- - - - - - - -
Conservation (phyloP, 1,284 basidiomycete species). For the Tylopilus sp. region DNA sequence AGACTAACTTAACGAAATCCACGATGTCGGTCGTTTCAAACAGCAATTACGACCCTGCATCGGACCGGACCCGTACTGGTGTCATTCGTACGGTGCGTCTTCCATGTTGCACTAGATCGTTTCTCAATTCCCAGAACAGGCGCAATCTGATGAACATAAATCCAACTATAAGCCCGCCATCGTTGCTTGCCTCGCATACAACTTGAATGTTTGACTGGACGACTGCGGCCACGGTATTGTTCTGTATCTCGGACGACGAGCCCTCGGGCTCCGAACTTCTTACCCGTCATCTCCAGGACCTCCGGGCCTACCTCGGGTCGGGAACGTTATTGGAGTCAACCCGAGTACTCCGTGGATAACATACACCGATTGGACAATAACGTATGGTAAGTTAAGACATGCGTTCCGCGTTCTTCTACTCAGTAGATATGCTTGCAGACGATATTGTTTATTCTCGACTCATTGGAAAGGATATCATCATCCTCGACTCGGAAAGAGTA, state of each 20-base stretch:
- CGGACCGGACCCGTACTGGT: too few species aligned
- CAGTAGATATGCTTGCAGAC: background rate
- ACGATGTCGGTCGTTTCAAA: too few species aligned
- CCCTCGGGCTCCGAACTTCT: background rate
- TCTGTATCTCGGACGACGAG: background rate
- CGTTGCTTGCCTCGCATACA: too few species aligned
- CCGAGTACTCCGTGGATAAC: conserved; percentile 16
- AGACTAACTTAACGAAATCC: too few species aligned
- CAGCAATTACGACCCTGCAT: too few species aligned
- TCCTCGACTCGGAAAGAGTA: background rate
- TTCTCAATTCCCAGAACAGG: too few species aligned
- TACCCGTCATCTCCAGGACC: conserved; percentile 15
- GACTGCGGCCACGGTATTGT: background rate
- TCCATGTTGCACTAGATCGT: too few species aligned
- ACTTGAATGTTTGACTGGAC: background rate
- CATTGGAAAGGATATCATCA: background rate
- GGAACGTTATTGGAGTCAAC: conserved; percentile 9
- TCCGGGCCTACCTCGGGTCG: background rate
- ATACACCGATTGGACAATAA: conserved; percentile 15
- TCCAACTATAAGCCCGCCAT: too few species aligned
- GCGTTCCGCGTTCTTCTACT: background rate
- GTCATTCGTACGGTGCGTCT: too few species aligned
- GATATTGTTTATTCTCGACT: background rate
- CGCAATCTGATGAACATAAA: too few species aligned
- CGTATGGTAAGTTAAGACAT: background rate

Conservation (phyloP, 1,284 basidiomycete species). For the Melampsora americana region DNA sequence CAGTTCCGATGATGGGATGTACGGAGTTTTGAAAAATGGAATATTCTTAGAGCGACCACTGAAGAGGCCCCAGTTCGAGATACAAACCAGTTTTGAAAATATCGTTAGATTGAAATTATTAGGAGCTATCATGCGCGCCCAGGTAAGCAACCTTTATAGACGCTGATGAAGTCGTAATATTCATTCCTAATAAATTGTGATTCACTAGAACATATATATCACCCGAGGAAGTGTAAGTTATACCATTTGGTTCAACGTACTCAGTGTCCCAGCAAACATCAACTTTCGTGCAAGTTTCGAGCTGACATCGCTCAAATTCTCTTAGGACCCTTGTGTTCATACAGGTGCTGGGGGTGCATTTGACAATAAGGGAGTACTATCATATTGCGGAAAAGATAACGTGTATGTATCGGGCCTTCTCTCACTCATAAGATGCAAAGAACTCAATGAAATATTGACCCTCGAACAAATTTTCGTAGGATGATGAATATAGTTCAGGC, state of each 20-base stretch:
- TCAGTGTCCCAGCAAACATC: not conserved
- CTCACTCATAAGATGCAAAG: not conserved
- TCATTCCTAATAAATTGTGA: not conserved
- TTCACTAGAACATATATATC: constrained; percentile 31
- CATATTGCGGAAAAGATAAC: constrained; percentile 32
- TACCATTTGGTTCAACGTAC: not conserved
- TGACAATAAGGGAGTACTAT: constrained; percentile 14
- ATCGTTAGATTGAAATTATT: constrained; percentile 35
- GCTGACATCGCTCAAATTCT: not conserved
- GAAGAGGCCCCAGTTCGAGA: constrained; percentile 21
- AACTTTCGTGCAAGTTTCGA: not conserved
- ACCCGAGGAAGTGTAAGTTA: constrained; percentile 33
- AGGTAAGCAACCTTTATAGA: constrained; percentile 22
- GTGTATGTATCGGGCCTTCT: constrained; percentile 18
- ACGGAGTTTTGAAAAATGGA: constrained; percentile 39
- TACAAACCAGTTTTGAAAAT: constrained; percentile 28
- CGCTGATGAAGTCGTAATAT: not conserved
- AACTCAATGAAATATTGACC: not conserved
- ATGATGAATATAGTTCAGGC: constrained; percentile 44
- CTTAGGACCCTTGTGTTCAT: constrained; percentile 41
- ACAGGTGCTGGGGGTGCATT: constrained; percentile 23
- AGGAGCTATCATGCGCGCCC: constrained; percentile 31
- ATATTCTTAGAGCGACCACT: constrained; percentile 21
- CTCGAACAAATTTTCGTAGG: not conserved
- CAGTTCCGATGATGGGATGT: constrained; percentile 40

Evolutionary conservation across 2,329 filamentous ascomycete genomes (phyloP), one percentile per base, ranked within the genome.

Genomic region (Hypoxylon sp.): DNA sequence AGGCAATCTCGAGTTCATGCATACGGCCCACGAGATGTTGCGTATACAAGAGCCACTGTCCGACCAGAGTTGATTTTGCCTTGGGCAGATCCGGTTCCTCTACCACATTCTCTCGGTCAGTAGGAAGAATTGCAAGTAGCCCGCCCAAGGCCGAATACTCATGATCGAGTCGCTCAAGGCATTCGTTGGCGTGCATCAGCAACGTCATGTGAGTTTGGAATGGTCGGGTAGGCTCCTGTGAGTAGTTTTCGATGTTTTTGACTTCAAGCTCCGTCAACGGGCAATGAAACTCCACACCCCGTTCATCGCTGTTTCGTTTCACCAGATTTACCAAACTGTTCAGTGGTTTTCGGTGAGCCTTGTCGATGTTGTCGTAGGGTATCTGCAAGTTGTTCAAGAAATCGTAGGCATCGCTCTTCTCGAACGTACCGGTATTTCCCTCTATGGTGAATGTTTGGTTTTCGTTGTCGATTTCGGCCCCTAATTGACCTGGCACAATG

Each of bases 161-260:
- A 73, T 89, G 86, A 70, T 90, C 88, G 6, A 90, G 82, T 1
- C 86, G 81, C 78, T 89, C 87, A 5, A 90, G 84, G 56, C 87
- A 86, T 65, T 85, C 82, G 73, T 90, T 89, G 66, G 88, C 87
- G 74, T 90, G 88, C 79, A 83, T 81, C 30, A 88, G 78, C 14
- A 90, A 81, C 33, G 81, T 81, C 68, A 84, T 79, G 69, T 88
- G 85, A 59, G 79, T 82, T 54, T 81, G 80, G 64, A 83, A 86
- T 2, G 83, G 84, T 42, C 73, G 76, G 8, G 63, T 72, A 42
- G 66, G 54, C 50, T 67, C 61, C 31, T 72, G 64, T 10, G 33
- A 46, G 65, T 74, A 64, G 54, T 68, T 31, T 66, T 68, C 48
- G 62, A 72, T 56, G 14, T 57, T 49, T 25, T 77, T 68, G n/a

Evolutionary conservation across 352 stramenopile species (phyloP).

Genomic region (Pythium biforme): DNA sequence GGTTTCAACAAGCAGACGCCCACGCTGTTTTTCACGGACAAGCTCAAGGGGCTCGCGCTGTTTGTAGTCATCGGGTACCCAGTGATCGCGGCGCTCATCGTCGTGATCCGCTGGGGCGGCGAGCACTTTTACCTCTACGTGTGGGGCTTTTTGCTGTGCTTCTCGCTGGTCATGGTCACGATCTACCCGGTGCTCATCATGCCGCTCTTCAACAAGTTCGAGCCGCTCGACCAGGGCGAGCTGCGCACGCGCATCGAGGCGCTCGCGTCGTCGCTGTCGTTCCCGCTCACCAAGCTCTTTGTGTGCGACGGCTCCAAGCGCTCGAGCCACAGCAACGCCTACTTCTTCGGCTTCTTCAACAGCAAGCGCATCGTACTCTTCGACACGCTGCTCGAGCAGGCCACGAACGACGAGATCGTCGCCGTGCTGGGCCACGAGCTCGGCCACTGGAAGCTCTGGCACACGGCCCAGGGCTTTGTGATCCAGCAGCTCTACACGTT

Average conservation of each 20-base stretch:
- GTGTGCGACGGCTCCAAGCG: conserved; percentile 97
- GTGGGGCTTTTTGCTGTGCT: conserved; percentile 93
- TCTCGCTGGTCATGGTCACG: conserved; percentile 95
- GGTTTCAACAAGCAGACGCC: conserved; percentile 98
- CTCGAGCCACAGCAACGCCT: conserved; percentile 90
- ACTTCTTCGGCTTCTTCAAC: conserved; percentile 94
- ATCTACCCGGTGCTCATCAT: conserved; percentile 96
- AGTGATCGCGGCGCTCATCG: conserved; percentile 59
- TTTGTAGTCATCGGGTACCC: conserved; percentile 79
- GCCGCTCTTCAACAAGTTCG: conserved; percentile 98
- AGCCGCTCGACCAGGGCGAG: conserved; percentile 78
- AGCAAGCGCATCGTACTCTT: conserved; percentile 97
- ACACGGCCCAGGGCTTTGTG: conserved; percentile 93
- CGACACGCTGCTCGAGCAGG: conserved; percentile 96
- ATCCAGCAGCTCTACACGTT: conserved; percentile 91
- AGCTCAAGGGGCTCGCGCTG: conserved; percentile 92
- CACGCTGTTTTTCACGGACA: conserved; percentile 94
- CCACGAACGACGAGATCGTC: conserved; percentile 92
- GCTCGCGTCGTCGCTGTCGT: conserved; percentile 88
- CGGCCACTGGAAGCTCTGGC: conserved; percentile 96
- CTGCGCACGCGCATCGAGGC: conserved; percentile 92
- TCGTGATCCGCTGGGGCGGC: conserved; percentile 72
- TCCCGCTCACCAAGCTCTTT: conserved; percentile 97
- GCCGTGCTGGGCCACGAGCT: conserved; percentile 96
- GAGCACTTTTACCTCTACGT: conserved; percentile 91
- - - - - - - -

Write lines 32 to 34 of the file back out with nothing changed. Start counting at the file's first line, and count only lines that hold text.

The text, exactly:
- CATATTGCGGAAAAGATAAC: constrained; percentile 32
- TACCATTTGGTTCAACGTAC: not conserved
- TGACAATAAGGGAGTACTAT: constrained; percentile 14